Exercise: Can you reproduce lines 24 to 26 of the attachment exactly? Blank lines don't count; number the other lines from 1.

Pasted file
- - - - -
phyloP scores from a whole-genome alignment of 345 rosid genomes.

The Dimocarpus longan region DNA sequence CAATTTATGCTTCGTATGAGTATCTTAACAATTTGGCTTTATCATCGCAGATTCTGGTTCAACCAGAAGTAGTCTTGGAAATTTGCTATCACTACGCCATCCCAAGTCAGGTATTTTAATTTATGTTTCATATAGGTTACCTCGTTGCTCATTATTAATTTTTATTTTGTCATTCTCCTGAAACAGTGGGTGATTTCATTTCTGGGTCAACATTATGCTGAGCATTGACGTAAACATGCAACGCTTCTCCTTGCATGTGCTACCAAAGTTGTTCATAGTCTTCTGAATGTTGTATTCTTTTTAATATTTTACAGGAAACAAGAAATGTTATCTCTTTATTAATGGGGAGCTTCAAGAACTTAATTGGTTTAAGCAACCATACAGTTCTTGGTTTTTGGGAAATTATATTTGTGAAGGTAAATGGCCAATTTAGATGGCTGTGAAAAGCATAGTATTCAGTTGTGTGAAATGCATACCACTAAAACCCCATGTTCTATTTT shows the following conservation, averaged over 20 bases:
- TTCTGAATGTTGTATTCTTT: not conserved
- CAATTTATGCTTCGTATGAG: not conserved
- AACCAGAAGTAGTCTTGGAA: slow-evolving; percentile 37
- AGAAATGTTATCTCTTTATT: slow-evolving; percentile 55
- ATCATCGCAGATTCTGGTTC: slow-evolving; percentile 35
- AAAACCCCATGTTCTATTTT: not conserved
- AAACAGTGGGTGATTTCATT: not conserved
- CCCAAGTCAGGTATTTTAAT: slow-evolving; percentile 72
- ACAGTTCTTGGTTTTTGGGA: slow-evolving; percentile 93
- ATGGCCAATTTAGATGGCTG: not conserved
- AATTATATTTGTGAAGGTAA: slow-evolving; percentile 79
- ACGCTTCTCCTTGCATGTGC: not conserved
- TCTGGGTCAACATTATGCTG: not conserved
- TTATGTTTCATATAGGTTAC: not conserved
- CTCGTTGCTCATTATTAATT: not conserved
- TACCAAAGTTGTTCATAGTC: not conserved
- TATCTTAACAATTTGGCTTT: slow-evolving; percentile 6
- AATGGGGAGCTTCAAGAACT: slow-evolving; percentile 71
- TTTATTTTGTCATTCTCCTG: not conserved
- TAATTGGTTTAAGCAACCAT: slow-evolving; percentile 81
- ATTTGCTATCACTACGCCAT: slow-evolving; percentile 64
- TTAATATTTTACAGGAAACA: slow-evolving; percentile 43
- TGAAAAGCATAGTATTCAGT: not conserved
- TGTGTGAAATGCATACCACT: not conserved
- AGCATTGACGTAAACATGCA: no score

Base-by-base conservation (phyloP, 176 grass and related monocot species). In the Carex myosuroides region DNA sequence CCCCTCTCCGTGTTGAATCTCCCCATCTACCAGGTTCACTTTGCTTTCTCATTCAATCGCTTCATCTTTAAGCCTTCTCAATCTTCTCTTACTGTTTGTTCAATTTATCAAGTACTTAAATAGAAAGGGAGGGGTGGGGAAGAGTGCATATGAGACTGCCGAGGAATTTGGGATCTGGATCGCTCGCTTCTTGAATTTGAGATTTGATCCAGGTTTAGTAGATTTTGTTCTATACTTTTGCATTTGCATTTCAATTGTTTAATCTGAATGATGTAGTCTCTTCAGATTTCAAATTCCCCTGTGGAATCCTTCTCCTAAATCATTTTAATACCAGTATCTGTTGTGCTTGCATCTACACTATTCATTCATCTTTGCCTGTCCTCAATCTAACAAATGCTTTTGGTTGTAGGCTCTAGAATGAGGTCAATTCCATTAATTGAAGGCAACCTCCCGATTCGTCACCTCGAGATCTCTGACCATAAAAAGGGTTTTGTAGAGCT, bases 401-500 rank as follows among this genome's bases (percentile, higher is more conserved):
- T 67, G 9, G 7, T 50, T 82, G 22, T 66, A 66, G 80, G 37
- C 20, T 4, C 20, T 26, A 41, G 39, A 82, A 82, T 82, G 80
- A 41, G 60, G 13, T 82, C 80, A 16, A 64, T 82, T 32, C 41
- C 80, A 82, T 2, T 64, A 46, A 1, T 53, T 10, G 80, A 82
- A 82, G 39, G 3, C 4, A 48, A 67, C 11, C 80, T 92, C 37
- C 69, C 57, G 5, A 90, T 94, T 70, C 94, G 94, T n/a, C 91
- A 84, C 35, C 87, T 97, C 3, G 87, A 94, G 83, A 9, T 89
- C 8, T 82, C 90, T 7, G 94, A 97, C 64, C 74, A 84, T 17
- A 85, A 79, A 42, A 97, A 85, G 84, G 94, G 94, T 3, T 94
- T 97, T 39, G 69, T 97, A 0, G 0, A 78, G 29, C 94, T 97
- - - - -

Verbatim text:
- TTAATATTTTACAGGAAACA: slow-evolving; percentile 43
- TGAAAAGCATAGTATTCAGT: not conserved
- TGTGTGAAATGCATACCACT: not conserved